In a previous blog, I wrote about going on title to a property for the purpose of assisting an adult child or family member qualify for mortgage financing. To add to the discussion, there are two ways in which multiple owners of a property can hold title – as joint tenants or as tenants in common. As between joint tenants, each owner will hold an undivided and equal ownership interest in the property, as well as a right of survivorship. That means that if three people own a property as joint tenants, and one dies, the remaining owners then become entitled to be noted as the only owners of the property by right of survivorship. Where the owners hold title as tenants in common, each person’s percentage ownership must be indicated, and if one owner dies, that deceased owner’s interests are dealt with through his or her estate. There is no right of survivorship held by the other owners.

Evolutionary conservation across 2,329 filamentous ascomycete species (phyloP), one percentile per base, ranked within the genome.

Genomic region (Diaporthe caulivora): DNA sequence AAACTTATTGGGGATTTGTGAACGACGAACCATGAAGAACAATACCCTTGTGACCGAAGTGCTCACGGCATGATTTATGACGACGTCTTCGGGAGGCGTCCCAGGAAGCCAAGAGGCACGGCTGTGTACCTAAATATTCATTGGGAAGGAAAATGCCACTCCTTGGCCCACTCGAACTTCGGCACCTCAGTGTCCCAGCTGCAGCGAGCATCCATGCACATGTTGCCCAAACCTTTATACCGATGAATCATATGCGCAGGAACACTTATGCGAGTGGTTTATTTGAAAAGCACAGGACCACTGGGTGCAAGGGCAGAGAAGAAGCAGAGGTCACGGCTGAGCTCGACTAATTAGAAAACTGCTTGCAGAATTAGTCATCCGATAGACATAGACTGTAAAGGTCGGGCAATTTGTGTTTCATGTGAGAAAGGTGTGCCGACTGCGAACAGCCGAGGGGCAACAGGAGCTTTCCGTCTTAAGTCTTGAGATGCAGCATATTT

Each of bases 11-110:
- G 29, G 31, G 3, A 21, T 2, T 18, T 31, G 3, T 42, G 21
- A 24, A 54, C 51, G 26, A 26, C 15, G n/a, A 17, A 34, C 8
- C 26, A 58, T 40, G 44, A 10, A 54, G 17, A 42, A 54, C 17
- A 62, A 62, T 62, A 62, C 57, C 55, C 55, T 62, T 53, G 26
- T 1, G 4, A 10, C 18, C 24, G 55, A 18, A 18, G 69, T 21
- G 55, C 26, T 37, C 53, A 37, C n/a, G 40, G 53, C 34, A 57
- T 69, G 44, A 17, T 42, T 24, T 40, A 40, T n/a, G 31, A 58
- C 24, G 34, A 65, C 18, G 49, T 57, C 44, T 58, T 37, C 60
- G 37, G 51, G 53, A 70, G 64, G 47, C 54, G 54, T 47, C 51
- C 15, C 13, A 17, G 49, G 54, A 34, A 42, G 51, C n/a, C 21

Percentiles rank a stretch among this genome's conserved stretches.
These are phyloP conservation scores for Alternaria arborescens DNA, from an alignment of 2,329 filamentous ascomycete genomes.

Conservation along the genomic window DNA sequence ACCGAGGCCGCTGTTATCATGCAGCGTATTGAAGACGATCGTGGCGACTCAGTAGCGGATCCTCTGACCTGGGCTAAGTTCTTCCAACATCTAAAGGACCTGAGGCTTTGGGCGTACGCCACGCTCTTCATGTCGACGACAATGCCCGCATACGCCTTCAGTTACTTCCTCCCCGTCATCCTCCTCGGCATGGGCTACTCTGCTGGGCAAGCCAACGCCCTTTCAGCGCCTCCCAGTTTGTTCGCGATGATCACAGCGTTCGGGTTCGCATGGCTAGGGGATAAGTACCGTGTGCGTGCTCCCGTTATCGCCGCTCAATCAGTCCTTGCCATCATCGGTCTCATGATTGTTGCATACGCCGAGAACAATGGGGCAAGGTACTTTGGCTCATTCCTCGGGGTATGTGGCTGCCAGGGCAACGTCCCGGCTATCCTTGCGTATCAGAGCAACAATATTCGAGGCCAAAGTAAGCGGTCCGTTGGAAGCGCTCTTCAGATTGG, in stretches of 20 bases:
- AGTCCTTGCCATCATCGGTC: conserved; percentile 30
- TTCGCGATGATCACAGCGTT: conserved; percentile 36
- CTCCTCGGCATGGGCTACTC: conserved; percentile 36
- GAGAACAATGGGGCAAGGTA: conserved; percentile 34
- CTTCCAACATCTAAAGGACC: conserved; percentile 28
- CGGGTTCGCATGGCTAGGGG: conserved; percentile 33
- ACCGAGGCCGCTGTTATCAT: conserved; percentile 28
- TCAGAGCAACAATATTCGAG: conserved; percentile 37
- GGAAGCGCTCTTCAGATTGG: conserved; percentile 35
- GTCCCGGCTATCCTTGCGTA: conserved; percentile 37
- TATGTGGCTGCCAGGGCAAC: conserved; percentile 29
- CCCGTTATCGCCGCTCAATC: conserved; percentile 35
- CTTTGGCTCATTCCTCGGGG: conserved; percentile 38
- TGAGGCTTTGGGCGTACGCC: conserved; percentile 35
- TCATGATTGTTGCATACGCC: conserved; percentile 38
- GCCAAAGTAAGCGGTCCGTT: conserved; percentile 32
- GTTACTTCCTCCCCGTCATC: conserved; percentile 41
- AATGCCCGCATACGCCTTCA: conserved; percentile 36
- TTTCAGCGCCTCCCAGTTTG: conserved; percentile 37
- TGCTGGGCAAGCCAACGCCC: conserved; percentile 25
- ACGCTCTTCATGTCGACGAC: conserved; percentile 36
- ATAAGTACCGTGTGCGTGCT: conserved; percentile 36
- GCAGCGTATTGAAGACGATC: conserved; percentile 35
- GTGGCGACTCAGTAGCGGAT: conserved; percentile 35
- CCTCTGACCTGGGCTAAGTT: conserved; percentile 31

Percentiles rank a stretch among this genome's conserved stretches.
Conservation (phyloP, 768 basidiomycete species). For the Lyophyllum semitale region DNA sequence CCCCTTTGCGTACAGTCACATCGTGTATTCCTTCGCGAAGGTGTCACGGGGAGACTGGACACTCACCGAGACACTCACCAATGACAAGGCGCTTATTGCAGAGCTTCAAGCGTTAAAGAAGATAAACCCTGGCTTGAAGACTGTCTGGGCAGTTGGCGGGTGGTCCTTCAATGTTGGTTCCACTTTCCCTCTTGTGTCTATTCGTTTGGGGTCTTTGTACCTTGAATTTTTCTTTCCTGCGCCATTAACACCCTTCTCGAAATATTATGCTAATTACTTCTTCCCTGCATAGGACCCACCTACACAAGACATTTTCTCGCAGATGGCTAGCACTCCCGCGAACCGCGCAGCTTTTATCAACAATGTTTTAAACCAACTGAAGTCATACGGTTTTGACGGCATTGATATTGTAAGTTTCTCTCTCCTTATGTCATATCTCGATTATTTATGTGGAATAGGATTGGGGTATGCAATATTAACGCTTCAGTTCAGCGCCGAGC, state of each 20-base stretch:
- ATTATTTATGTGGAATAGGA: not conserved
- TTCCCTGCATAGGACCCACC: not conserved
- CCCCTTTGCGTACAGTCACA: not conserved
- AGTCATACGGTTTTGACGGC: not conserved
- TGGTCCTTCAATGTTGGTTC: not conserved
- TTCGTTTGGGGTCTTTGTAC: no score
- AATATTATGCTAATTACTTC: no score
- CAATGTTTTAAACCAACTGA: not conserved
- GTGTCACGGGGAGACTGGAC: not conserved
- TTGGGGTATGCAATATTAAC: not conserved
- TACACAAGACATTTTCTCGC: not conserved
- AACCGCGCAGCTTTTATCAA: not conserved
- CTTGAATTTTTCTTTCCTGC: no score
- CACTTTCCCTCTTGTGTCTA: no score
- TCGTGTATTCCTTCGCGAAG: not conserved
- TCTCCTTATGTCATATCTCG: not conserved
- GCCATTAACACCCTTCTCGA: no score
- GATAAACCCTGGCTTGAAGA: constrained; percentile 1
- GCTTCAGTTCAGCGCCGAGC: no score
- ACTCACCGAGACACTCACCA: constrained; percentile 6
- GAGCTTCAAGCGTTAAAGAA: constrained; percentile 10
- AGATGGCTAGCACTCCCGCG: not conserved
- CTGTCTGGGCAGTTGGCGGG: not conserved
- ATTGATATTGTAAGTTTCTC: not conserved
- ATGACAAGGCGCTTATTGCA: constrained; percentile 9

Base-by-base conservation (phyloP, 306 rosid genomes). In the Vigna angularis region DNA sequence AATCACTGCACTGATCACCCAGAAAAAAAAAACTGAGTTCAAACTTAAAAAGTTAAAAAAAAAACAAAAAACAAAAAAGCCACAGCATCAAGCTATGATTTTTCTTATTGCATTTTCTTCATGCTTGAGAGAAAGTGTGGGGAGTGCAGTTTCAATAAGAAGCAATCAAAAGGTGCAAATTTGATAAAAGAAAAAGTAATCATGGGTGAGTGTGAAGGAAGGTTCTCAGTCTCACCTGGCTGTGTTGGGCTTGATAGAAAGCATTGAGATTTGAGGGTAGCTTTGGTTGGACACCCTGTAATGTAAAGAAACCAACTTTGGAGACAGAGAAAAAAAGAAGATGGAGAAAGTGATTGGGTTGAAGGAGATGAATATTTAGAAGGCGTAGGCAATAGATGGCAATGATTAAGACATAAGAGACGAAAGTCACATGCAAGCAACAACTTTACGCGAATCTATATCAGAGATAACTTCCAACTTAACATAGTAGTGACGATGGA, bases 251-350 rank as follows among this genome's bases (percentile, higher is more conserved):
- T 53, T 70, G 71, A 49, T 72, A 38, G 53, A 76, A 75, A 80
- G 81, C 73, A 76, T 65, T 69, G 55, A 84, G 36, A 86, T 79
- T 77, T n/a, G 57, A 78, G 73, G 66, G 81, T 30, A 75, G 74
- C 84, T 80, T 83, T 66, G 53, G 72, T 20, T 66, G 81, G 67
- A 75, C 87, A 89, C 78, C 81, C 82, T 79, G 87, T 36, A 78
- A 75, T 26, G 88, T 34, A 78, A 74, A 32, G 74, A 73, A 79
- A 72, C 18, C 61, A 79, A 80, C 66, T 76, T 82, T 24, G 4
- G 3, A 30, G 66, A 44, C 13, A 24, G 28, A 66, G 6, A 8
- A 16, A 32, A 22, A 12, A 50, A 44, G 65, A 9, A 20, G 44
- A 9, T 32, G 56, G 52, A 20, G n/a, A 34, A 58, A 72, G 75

If a parent goes on title as a tenant in common for the purpose of assisting with obtaining mortgage financing, and if that parent dies before title is transferred to the real owners, it may be necessary to obtain probate in the estate of the deceased parent in order to deal with that parent’s ownership interest in the property. This could mean payment of thousands of dollars in probate fees, depending on the value of the parent’s estate, in some cases unnecessarily.
Holding title as joint tenants allows for the removal the deceased parent’s name from title, by right of survivorship, thereby avoiding the need to deal with the parent’s estate. It is important, however, when taking title as joint tenants that there be adequate documentation at the time title is taken to support the trustee – beneficial owner relationship between the parent and the adult child. This documentation is important not only for the purposes of avoiding payment of further land transfer taxes if the property is later transferred to just the adult child, but also with respect to contesting any future claim by a creditor of the parent to an interest in the property arising out of the parent being on title as well.